You control the size of the rectangular area for an element with the width and height attributes. Like many size-related CSS properties, width and height property values can be specified in several different units of measurement:

  • in Inches

  • cm Centimeters

  • mm Millimeters

  • px Pixels

  • pt Points

These unit types are used immediately after the value of a measurement in a style sheet. You can mix and match units however you choose within a style sheet, but it's generally a good idea to be consistent across a set of similar style properties. For example, you might want to stick with points for font properties or pixels for dimensions. Following is an example of setting the width of an element using pixel units:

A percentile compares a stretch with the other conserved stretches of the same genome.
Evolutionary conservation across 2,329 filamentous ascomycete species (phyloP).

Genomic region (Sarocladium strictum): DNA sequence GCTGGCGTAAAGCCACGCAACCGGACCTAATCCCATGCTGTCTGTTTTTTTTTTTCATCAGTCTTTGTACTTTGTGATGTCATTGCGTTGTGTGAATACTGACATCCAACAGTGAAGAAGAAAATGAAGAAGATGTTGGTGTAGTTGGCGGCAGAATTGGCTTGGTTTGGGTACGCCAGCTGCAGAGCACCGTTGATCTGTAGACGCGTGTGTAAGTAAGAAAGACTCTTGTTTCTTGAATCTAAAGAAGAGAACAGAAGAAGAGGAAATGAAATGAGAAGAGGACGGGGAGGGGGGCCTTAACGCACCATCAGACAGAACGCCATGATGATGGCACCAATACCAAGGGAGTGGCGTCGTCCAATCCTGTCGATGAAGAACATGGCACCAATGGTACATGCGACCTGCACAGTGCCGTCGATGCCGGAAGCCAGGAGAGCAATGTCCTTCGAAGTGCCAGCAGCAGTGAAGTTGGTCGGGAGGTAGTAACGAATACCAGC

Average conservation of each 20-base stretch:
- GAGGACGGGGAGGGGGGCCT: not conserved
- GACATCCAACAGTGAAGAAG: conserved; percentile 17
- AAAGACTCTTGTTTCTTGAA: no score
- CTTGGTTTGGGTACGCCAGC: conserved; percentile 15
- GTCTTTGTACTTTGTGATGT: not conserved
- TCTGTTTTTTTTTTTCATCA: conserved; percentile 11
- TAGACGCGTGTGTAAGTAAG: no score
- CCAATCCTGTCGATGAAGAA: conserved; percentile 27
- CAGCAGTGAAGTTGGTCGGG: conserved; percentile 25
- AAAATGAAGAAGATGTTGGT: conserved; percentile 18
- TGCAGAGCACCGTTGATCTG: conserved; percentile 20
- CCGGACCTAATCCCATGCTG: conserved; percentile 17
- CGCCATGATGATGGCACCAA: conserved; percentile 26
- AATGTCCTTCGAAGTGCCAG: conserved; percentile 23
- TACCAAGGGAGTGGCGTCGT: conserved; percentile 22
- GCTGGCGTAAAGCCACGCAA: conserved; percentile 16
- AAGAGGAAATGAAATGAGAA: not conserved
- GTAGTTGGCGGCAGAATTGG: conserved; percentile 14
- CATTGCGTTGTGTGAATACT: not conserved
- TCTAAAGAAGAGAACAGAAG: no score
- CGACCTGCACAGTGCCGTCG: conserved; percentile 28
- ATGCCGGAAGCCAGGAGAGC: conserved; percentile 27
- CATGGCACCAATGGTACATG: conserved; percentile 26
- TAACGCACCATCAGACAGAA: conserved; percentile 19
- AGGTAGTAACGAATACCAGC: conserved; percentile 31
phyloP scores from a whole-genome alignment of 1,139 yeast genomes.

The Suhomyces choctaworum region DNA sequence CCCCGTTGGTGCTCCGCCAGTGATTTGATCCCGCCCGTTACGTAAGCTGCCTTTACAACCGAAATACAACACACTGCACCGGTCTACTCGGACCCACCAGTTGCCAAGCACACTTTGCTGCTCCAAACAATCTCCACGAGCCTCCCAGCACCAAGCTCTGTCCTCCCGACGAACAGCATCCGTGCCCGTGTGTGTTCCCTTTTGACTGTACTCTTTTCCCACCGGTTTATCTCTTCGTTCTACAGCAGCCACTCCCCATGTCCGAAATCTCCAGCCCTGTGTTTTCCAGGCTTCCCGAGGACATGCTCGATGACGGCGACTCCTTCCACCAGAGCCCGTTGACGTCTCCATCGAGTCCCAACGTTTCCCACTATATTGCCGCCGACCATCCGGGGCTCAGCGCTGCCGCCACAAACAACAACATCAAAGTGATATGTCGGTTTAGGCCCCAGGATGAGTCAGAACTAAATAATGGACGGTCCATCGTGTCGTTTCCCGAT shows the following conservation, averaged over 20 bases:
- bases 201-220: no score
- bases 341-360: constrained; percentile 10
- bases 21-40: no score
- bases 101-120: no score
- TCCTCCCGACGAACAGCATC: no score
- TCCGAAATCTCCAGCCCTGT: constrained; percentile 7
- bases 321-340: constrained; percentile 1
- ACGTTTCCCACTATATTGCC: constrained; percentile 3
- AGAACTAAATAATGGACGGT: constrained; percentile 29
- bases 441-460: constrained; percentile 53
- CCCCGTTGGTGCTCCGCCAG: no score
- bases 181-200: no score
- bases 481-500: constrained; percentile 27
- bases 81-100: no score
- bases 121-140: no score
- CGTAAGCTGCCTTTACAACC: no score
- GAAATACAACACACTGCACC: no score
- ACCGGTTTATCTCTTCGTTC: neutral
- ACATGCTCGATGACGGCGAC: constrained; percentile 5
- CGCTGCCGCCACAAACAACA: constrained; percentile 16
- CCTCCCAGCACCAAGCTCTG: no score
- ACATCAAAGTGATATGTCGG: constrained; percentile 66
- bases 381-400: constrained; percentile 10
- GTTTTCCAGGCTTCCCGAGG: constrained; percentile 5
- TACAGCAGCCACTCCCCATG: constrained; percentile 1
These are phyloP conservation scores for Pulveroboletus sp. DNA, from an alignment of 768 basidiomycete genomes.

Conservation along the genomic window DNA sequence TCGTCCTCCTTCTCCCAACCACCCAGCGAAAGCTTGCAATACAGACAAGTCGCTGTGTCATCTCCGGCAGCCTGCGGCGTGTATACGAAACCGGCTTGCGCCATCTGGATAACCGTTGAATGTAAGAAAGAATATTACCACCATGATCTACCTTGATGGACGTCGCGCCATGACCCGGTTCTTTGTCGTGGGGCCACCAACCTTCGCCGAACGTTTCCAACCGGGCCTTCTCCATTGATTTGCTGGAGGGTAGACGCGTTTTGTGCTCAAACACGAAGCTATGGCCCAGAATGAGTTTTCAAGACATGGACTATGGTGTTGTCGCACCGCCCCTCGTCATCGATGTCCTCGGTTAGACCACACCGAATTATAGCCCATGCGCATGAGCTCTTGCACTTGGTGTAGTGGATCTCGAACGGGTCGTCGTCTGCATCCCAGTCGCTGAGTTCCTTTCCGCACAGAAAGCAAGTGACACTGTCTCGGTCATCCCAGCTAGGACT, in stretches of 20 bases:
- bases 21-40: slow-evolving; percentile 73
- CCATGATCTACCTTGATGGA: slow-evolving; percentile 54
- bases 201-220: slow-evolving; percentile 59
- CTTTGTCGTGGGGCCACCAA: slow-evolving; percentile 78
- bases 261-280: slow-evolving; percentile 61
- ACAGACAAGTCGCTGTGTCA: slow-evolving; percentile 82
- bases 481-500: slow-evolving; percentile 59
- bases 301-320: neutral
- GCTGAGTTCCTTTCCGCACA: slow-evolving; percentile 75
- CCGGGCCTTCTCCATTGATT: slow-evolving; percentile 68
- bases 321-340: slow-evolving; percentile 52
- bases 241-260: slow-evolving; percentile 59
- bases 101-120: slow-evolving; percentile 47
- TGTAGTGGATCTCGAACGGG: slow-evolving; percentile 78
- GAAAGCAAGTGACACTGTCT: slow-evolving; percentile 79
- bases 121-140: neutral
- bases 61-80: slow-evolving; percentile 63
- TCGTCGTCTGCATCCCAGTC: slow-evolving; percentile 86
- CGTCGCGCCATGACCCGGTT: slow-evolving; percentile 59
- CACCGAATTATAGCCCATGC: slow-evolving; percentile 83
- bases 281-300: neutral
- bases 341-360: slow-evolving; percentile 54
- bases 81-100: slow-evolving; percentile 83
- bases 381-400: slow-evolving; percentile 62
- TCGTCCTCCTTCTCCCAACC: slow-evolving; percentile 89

Formatting Properties

CSS formatting properties are used to control the appearance of XML content, as opposed to controlling the physical position of the content. One of the most commonly used formatting properties is the border property, which is used to establish a visible boundary around an element with a box or partial box. The following border properties provide a means of describing the borders of an element:

  • border-width The width of the border edge

  • border-color The color of the border edge

  • border-style The style of the border edge

  • border-left The left side of the border

  • border-right The right side of the border

  • border-top The top of the border

  • border-bottom The bottom of the border

  • border All the border sides

The border-width property is used to establish the width of the border edge and is often expressed in pixels, as the following code demonstrates: